[Date Prev][Date Next][Thread Prev][Thread Next][Date Index][Thread Index][Subject Index][Author Index]

Function and evolution of ankylosaur dermal armor

From: Ben Creisler bh480@scn.org

In case this paper has not been mentioned yet:

Shoji Hayashi, Kenneth Carpenter, Torsten M. Scheyer, 
Mahito Watabe, and Daisuke Suzuki. 
Function and evolution of ankylosaur dermal armor.
Acta Palaeontologica Polonica in press
available online 19 Jan 2010

Ankylosaurs have spike-, plate-, and club-shaped 
osteoderms probably used as defensive and/or offensive 
weapons. Previous studies have proposed the evolution and 
function of small ankylosaur osteoderms, but histological 
variations in their defensive weapons are little known. 
Here, we provide comparisons of the internal structures 
in defensive weapons of ankylosaurs, which shed light on 
understanding their evolutionary history and function. 
Histological features of spikes, plates, and clubs are 
similar to those of small osteoderms in having thin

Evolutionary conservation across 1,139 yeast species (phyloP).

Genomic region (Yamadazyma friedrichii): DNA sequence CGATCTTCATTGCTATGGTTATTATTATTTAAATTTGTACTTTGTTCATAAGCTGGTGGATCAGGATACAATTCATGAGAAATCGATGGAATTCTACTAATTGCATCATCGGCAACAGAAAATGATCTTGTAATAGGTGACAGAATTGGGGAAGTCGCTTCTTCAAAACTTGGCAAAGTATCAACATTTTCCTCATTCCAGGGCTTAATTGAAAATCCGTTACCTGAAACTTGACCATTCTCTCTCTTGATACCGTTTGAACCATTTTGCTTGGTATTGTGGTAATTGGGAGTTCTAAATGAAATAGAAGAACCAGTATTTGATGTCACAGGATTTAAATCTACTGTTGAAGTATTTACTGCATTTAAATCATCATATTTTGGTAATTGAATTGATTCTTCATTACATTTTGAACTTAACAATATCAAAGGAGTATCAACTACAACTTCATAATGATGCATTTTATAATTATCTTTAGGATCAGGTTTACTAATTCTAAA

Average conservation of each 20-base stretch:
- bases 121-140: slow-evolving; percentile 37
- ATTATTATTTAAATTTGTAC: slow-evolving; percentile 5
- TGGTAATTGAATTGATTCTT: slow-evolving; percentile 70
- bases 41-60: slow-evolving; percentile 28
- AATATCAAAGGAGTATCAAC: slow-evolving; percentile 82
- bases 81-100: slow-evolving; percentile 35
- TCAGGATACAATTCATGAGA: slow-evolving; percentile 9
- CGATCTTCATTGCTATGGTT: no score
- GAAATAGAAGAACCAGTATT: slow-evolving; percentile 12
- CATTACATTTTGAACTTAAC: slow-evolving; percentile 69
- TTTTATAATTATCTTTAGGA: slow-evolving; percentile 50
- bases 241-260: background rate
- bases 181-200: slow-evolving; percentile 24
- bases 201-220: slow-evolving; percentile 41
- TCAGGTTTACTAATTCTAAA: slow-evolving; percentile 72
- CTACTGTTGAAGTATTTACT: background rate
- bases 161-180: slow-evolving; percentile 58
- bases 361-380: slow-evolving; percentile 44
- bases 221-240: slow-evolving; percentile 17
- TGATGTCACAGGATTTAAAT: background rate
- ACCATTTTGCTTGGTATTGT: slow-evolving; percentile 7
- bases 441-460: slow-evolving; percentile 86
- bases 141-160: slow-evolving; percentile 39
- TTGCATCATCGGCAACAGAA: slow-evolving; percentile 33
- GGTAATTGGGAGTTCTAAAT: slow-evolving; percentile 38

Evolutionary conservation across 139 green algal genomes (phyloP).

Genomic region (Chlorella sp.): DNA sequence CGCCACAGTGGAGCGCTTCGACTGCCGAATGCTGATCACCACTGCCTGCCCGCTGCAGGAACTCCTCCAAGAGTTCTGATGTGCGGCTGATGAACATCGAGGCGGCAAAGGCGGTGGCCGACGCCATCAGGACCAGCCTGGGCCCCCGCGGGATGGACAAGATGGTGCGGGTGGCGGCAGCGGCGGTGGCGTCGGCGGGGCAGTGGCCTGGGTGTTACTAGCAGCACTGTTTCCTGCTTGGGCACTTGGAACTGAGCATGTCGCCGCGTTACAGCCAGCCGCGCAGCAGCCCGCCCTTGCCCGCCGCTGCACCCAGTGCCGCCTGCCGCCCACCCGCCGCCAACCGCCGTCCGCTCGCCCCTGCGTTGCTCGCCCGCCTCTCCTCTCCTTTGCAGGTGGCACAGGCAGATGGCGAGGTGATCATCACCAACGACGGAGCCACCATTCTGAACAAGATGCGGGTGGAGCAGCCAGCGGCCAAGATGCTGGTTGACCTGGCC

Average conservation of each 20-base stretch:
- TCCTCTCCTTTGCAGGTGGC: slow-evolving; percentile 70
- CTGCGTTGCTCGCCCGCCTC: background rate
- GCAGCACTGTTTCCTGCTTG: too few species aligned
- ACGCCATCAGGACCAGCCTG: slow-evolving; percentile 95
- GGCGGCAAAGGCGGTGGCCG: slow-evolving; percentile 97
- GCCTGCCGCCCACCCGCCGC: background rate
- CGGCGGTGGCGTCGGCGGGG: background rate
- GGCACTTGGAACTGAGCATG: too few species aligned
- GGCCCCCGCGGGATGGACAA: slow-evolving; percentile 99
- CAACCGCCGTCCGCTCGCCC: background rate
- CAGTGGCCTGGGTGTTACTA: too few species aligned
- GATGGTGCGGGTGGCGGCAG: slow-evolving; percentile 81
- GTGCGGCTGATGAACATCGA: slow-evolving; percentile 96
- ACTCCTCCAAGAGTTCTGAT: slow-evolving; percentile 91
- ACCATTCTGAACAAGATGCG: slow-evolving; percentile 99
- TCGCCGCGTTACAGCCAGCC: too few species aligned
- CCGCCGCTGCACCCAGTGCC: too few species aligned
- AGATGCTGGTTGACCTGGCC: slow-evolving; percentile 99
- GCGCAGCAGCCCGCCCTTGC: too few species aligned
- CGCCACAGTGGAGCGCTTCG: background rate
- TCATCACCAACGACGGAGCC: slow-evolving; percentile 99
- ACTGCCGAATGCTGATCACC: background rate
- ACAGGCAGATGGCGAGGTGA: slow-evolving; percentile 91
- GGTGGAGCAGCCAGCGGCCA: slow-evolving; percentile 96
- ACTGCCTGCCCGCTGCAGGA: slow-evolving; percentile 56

compact bone, thick cancellous bone with large vascular 
canals, and abundant collagen fibers. A previous study 
demonstrated that each of the three groups of ankylosaurs 
(the Polacanthidae, Nodosauridae, and Ankylosauridae) 
have distinct arrangements of collagen fibers in small 
osteoderms. This study shows that spikes and clubs of 
ankylosaurs maintain the same characteristic features for 
each group despite the differences in shapes and sizes. 
These histological similarities suggest that various 
types of osteoderms in ankylosaurs retained the thin 
compact bone and abundant fiber structures of the small 
osteoderms during their evolution. Polacanthid spikes 
show thin compact bone, with less collagen fibers than in 
spikes of nodosaurids and spikes and clubs of 
ankylosaurids. Also, ankylosaurid plates with hollow 
bases are very thin in morphology and show thin compact 
bone. These results imply that the bone strengths of 
polacanthid spikes and ankylosaurid plates are lower than 
spikes and clubs of other ankylosaurs, indicating that 
they may be used more probably as display and/or 
thermoregulation rather than as weapons. It is thus 
probable that ankylosaur armor in general played more 
than just a defensive role.

Key words: Ankylosauria, Thyreophora, dermal armor, bone 
histology, evolution, growth, function.